Those who use their freedom to engage in self-destructive behaviors are letting themselves down, depriving society of their very best contribution to its well-being, and dishonoring the God who made them. Rather than encouraging such negative consequences by legalizing marijuana, we should be helping people to focus on the best of what they can be.
-Barrett Duke, ERLC, BP, 9-4-2012

-David R. Brumbelow, Gulf Coast Pastor; January 21, AD 2014.

Why Marijuana Should Remain Illegal

Monday, January 20, 2014

Why Marijuana Should Remain Illegal

Arguments and Answers to legalizing marijuana: 

1. Marijuana is no more harmful than alcohol, and alcohol is legal. 

Alcohol is America’s number one drug problem. Why should we now unleash another harmful drug on America? When marijuana has been legalized, it has led to an increase in crime and societal problems

Alcohol and marijuana have been recognized as “gateway drugs.” In other words, many began their downhill slide with one or both. Then this leads them to other drugs. We already have one gateway drug, alcohol, that is legal, accepted by many, and causing havoc across our country. Do we now want to legalize another such devastating drug that will cause further destruction?  

2. We have not won the war against drugs, including marijuana. So why not legalize it? 

We haven’t won the war against murder either. Should we therefore legalize murder? Should we just tax murder? Of course not.

Passing a law against a harmful practice does not eliminate the practice. But it does limit it, stigmatize it, and punish the abusers.

Legalize marijuana, and you will get more users of marijuana. People who have never smoked it before, will try it, simply because it is now legal.  

3. Medical marijuana should be legalized.

The argument for medical marijuana seems to just be a way of opening the door to the recreational use of marijuana. We already have better, legal, prescription drugs to fight pain.

For the Christian, we should even be concerned with the proper, limited use of prescription drugs. They are dangerous and should be used cautiously with the advice of a good, reliable medical doctor. Even otherwise helpful drugs can be addictive and misused. 

4. People have a right to smoke marijuana if they choose. 

Our rights must sometimes end when a practice or substance becomes too harmful to ourselves and others. I know there is a fine line that sometimes has to be drawn, but dangerous drugs that harm the user and innocent others should be severely limited.

Marijuana has been shown to cause many traffic accidents, and harm the health and mental ability of users. Isn’t it strange that just as society is turning against smoking tobacco, it is now moving toward sanctioning smoking marijuana? 

5. We can get taxes from the legal sales of marijuana. 

We could also get taxes from legalizing other harmful practices. Invariably, when we allow and tax a practice that is harmful to society, we end up paying more to control it and deal with its consequences, than we receive in taxes.

Government would do better to get their taxes up front and honestly, not by legalizing destructive behavior. On the other hand, frankly for the destructive behaviors already legalized, if there is no other alternative, let’s do limit them with “sin taxes,” and raise those taxes every chance we get. 

6. You can’t legislate morality.

Yes you can. Our laws against murder legislate morality. Laws against theft legislate morality. Some things need to be criminalized, limited, and stigmatized.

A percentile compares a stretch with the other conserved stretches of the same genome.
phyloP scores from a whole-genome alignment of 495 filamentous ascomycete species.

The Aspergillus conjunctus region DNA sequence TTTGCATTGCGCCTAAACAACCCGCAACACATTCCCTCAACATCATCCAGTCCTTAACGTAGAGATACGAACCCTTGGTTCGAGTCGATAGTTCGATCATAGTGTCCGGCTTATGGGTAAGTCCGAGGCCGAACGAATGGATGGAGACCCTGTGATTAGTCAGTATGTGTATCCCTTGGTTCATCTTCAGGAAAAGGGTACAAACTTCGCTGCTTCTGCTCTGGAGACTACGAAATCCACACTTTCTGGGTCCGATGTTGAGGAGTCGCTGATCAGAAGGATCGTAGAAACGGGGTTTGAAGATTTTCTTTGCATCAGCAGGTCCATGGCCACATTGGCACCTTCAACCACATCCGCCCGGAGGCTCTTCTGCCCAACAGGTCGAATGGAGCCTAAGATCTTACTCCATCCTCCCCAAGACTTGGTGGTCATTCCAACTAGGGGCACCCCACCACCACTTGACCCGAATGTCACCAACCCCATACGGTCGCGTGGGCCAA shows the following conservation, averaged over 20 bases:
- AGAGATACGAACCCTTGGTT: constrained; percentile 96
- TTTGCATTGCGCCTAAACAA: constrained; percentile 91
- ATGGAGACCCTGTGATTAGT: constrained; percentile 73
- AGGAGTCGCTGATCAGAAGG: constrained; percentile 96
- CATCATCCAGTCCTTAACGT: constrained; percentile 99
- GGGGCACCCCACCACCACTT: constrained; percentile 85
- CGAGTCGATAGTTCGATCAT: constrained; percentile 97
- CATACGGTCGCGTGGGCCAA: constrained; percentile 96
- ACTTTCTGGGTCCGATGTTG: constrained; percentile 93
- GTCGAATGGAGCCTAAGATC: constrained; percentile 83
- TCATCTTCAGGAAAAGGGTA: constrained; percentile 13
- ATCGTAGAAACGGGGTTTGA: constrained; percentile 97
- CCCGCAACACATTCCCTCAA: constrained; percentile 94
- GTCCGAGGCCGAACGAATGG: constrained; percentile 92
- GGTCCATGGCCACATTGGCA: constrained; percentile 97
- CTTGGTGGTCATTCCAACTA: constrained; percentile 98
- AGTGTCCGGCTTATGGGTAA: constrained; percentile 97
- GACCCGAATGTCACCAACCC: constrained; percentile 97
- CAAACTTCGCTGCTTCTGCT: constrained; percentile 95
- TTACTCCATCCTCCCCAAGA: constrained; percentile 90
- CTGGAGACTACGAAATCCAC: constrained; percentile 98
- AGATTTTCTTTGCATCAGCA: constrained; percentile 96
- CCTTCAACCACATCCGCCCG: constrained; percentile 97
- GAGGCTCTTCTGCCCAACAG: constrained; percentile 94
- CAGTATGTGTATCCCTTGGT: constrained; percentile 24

7. Penalties for marijuana should change
Perhaps this is true. Barrett Duke has suggested, “A system of increasing fines, penalties and requirements, like substance-abuse counseling, can be developed. Penalties even could include the loss of one's driver's license. Jail could be a last resort for habitual offenders” (; 8-6-2012). 

8. Marijuana is not that bad. 

Rather, when marijuana has been legalized, it has led to an increase in crime, health, and societal problems. It magnifies an existing problem. 

Marijuana has multiple toxic chemicals and gives a higher risk for cancer, psychosis, strokes, respiratory damage and heart attack. It causes impaired memory, difficulty concentrating, impairs driving and reaction time. It lowers the I.Q. of teenage smokers.

Acceptance of another mind-altering recreational drug always changes things for the worse. 

Biblical Reasons to Oppose Marijuana
Every biblical injunction against alcohol is also a condemnation of marijuana and other recreational drugs.

1. Scripture describes in detail the dangerous effects of alcoholic wine and says not to even look at it (Proverbs 23:29-35). It’s not much of a leap to take the same low view of other dangerous drugs.

2. Scripture directly says wine is a mocker (Proverbs 20:1).

3. Scripture commands us to be sober (1 Thessalonians 5:6-8; 1 Peter 5:8; etc.).

4. Kings are commanded not to drink wine lest they pervert justice (Proverbs 31:4-5). Believers are called kings and priests (Revelation 1:6; 5:10) and neither should we take drugs that would cause us to do things we’d never do in our right minds.

5. A Christian is to honor God with his mind and body (Matthew 22:37; 1 Corinthians 6:19-20). Both are adversely affected by alcohol and other drugs.

6. Drinking hurts your Christian influence and leads others astray (1 Corinthians 8:9; 10:23).

One very big problem Christian social drinkers have is if they are justified in taking one mind-altering recreational drug (alcohol), then they have no legitimate argument against another legal mind-altering recreational drug (marijuana). The wise thing for Christians is to have nothing to do with either drug.

It should also be remembered that legal and moral are not synonymous. Whether alcohol, marijuana, or other harmful drugs are legal, a Christian answers to a higher standard.

Let’s not legalize another destructive drug.

-David R. Brumbelow, Gulf Coast Pastor, January 20, AD 2014.

Gleanings on Damaging Effects of Marijuana
Ancient Wine and the Bible - the Book; update